Practice

Interview: “Without correct toothbrushing, a chlorhexidine mouthwash cannot work properly”

In addition to his specialist knowledge, Prof. Hugo Lewgoy knows how to motivate and instruct patients for optimal treatment results and long-term oral health. (Photograph: Hugo Lewgoy)

Dr Hugo Lewgoy is a specialist in oral and maxillofacial surgery, and restorative dentistry, and a professor in the specialisation course in dentistry of the São Leopoldo Mandic College in Brazil. In addition, he is a certified lecturer in CURADEN’s individually trained oral prophylaxis (iTOP) programme, a member of the International Team for Implantology, and a member of the International Association for Dental Research. A champion of prevention, he talks about the importance of maintaining good oral hygiene during and after periodontal therapy in this interview.

You are based in São Paulo in Brazil. What is the dental situation in Brazil like? How strong is the focus on prevention and dental hygiene in practices there?
Unfortunately in Brazil, the focus is not on prevention; rather, it is on treatment and restoration. We have over 50 million people with oral health problems, so, obviously, we need to change the situation. I am working hard to effect this change and try to do my part by giving iTOP lectures, and through CURAPROX, I can offer patients and professionals the most efficient tools for good prophylaxis.

Is chlorhexidine your usual choice of mouthwash when treating patients?
Yes, because a lot of studies have demonstrated chlorhexidine’s great efficacy against dental biofilm and its benefits as an adjunct in periodontal treatment. In addition, chlorhexidine is able to target a wide range of pathogens and reach almost all infected areas inside the mouth, such as the tongue, the tonsils and the cheeks. Research shows that chlorhexidine meets the largest number of periodontal clinical parameters, compared with other mouthwashes. However, it should not be used long term, as side effects need to be taken into account.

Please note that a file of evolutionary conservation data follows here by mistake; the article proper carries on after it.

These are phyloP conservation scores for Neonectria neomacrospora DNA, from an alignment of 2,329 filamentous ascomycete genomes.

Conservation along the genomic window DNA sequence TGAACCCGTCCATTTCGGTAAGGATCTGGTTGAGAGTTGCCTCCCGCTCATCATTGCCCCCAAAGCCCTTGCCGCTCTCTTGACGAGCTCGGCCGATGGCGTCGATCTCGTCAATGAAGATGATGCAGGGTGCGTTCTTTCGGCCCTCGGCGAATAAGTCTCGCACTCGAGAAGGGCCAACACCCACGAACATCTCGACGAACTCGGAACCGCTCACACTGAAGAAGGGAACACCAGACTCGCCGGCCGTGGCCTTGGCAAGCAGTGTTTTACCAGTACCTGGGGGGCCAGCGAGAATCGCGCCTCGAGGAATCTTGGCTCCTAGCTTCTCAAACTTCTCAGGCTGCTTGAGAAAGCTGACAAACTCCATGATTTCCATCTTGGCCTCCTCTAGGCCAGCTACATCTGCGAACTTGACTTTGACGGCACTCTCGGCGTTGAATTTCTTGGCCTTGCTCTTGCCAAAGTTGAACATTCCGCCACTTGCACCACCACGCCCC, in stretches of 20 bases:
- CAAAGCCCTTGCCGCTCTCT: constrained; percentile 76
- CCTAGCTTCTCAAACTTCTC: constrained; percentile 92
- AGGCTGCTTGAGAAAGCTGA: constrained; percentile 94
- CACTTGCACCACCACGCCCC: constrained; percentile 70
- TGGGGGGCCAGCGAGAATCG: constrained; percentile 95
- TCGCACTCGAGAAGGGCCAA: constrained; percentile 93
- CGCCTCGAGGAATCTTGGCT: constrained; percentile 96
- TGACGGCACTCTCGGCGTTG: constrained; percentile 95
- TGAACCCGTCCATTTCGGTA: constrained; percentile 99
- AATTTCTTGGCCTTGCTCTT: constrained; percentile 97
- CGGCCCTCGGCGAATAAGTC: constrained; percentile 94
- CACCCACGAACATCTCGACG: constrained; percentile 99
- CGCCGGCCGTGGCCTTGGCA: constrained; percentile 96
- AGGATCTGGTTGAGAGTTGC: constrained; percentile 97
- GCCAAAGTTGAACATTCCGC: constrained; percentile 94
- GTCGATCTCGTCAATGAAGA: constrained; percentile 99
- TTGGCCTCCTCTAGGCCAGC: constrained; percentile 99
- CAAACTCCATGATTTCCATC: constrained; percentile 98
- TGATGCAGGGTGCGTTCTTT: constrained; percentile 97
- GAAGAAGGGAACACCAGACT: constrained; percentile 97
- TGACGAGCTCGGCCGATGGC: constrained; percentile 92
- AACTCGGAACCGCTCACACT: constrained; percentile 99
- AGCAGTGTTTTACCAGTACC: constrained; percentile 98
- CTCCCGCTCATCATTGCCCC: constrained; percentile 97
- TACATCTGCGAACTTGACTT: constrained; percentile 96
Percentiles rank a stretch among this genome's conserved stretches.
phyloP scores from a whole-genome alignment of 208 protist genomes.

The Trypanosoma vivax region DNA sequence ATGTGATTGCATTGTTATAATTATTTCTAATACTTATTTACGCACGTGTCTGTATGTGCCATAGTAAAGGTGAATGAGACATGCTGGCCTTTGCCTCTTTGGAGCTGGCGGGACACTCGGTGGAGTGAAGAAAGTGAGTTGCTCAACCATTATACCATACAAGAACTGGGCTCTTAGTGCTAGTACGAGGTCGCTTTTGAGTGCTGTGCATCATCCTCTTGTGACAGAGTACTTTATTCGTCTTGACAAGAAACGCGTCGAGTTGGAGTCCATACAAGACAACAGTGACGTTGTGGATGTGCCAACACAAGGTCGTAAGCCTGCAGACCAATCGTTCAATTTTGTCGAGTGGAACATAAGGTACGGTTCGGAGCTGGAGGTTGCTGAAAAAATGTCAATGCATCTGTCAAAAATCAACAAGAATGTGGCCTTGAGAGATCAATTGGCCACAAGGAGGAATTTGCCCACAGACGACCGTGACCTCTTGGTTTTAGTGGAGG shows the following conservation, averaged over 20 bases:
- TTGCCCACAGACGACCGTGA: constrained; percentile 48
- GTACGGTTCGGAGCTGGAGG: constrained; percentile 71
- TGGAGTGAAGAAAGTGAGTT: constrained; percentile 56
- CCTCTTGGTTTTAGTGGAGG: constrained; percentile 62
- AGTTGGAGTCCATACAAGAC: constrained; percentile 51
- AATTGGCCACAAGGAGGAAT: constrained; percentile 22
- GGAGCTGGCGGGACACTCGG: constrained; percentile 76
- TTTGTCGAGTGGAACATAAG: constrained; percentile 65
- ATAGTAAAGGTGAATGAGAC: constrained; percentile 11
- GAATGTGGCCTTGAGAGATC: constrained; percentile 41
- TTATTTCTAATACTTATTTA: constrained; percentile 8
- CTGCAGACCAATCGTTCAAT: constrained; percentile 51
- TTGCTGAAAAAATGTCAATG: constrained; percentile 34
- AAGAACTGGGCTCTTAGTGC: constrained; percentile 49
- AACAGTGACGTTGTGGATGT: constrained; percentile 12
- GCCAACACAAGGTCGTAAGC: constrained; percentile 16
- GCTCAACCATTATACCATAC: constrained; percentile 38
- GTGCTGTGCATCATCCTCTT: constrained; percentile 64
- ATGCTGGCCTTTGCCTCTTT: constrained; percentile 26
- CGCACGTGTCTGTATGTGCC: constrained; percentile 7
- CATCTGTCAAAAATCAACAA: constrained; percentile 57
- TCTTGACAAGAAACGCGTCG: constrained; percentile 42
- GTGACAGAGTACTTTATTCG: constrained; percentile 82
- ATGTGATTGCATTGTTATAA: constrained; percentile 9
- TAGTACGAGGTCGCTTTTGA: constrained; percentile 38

Do these side effects influence patient compliance during treatment?
In rare cases, there can be a loss of taste. I have had patients complain about the unpleasant taste and tooth discoloration, and some stopped using the mouthwash for these reasons. Regarding the dental staining, patients are already aware of possible side effects, and I always do a dental cleaning after chlorhexidine treatment.

These side effects usually only occur after long-term use when treating severe cases of periodontitis. The ideal situation is when I can prescribe a chlorhexidine mouthwash for specific cases that require around two weeks of rinsing, such as postoperative treatment, rather than prescribing it as an adjunctive during long-term periodontal treatment.

To which extent does correct use of the mouthwash by the patient influence treatment results?
Patient compliance is important because obviously chlorhexidine is there to maintain or improve the results of periodontal treatment. For example, between two clinical sessions, an infected site could reinfect an already treated one. This can be prevented by using the mouthwash as prescribed by the dental professional. 

However, I feel it is important to say that the use of a mouthrinse should not function as a primary treatment. Without correct toothbrushing, a chlorhexidine mouthwash cannot work properly. For people who are unable to manage biofilm mechanically, it is important to use an effective mouthwash with as few side effects as possible.

What do you tell patients who obviously are not brushing well?
I tell them that correct toothbrushing and interdental cleaning are imperative to maintain good oral health. I always make this very clear and encourage such patients by teaching them individually how to improve their brushing skills. I make it clear, also, that it is their own responsibility to maintain their oral health. Being an iTOP instructor helps because I can introduce them to new tools, such as interdental brushes, and teach them very specific techniques. Positive reinforcement, noticeable improvement of their oral health and using charts, graphs and figures also help. Patients will cooperate when they understand that correct individual brushing is the most important thing. Motivation and instruction on the part of the dentist are the best ways to achieve this cooperation.

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